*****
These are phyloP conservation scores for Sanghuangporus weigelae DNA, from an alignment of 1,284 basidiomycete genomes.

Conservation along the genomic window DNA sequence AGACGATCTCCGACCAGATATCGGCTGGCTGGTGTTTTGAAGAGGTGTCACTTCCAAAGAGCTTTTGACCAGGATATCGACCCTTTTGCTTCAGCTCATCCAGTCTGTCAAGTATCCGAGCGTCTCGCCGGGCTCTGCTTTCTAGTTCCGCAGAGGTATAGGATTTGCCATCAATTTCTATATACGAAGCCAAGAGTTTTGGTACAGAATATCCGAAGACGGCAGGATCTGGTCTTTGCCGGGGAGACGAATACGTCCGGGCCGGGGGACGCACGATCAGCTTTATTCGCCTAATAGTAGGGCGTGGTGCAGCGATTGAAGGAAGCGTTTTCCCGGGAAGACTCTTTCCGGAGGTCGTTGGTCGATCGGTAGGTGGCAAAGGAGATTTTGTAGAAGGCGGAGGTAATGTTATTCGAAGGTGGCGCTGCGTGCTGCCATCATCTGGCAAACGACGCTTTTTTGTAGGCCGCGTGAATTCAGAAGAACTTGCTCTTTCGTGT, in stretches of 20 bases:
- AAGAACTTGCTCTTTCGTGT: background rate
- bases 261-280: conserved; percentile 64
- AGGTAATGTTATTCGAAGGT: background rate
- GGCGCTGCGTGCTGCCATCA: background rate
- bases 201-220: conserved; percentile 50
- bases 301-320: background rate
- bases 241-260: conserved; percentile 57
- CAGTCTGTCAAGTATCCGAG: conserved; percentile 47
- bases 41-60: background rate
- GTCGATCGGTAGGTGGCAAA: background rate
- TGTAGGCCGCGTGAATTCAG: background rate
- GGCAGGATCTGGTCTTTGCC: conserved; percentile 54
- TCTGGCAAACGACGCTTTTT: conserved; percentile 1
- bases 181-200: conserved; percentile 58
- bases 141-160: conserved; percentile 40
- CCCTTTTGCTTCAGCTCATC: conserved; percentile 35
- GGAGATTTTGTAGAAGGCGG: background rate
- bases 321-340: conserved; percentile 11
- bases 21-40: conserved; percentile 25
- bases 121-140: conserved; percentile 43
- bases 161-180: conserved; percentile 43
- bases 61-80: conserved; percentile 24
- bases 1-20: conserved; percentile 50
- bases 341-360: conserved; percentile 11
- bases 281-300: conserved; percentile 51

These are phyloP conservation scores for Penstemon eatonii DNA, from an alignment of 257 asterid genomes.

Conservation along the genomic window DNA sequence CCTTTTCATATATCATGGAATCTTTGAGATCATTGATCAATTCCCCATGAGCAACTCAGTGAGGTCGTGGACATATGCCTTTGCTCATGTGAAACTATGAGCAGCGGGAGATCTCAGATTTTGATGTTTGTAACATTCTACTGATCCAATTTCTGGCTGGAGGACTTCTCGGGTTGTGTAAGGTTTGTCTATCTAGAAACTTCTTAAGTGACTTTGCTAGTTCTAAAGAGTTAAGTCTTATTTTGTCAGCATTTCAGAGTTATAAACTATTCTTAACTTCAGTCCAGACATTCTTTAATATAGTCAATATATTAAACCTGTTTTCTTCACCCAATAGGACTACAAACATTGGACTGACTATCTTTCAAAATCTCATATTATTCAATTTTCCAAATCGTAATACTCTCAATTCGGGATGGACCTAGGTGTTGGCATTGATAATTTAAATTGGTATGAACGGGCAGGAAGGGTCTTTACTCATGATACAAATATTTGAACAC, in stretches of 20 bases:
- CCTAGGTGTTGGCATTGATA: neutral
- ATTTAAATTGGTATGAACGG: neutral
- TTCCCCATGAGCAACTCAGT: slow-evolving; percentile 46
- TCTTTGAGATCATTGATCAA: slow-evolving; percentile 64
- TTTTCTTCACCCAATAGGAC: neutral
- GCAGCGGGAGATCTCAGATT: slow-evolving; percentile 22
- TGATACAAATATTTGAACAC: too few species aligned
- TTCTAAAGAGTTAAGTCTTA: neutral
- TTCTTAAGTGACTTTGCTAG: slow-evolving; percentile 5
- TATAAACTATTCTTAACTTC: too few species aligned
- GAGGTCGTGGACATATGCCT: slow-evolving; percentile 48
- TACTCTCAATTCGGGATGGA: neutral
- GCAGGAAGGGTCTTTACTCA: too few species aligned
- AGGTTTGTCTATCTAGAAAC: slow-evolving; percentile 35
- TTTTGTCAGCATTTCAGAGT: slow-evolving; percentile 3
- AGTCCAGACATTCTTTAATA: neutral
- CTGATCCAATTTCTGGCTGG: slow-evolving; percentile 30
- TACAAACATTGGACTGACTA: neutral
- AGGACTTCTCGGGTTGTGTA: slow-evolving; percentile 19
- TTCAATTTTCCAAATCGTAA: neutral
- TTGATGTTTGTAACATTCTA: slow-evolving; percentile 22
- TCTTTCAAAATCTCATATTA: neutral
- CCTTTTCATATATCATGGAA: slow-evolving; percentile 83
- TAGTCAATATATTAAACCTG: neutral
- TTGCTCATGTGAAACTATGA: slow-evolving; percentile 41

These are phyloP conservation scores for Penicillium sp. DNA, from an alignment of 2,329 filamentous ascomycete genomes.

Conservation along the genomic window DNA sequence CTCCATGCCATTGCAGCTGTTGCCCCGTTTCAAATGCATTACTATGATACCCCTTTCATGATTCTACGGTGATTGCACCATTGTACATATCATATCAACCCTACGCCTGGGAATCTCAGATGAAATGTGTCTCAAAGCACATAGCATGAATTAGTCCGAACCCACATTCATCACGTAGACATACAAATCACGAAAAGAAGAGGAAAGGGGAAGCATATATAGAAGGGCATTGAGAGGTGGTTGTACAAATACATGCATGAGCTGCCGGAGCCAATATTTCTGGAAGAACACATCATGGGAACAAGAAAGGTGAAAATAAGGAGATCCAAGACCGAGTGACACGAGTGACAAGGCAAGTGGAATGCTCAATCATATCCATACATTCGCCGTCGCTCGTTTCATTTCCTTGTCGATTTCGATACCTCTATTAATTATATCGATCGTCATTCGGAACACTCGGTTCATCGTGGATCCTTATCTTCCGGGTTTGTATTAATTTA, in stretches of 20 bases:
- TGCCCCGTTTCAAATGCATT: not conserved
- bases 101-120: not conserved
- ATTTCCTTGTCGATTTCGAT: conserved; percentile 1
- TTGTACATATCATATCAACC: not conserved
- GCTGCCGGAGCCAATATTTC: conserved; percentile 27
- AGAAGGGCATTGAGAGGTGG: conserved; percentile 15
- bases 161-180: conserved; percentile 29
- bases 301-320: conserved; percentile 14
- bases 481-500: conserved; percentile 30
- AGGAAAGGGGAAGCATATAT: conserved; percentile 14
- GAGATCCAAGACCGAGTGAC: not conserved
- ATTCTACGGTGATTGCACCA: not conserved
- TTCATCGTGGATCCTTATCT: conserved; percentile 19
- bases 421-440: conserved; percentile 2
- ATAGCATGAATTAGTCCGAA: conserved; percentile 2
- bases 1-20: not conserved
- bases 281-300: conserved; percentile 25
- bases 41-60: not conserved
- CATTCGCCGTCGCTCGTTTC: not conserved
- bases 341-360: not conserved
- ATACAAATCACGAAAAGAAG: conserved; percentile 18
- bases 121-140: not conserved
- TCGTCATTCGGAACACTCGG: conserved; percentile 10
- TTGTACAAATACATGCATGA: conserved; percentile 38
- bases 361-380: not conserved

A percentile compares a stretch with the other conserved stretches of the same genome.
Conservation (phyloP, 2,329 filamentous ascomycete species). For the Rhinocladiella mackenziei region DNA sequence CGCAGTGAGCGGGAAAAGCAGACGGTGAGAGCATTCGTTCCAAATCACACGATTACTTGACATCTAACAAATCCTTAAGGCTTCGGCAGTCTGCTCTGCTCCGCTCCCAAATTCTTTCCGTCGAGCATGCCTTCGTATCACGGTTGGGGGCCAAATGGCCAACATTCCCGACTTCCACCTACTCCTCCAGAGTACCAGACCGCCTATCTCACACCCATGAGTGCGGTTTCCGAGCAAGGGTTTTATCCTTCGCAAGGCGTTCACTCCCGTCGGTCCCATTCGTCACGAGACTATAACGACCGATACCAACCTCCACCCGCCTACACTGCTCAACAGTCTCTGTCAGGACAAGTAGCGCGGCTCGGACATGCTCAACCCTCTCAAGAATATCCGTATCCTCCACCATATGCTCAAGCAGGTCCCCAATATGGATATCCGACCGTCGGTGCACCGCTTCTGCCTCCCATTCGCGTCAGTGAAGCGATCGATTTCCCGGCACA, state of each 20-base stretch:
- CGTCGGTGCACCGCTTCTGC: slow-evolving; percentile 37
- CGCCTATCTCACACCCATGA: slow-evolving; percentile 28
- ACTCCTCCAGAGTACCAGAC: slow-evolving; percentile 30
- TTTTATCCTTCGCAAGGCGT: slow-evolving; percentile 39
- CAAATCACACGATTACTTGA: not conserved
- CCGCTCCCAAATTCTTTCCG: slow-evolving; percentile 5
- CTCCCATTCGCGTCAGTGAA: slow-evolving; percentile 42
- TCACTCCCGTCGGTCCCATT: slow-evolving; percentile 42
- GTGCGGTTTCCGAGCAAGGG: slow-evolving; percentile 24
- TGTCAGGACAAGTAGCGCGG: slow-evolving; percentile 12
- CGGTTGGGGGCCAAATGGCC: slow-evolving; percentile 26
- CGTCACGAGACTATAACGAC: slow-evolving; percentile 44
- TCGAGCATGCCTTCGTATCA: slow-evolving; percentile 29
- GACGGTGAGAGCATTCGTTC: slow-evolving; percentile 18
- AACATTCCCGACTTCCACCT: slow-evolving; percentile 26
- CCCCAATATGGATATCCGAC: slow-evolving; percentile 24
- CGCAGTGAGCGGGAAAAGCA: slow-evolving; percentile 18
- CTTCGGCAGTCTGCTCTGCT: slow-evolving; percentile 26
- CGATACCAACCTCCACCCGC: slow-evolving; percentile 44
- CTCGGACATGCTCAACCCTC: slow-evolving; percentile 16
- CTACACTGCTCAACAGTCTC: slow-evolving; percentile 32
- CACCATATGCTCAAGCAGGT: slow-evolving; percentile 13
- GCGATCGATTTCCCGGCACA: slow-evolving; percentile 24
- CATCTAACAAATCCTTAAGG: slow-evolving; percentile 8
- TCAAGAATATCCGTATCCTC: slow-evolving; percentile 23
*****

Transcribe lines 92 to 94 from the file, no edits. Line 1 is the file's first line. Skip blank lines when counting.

- GTGCGGTTTCCGAGCAAGGG: slow-evolving; percentile 24
- TGTCAGGACAAGTAGCGCGG: slow-evolving; percentile 12
- CGGTTGGGGGCCAAATGGCC: slow-evolving; percentile 26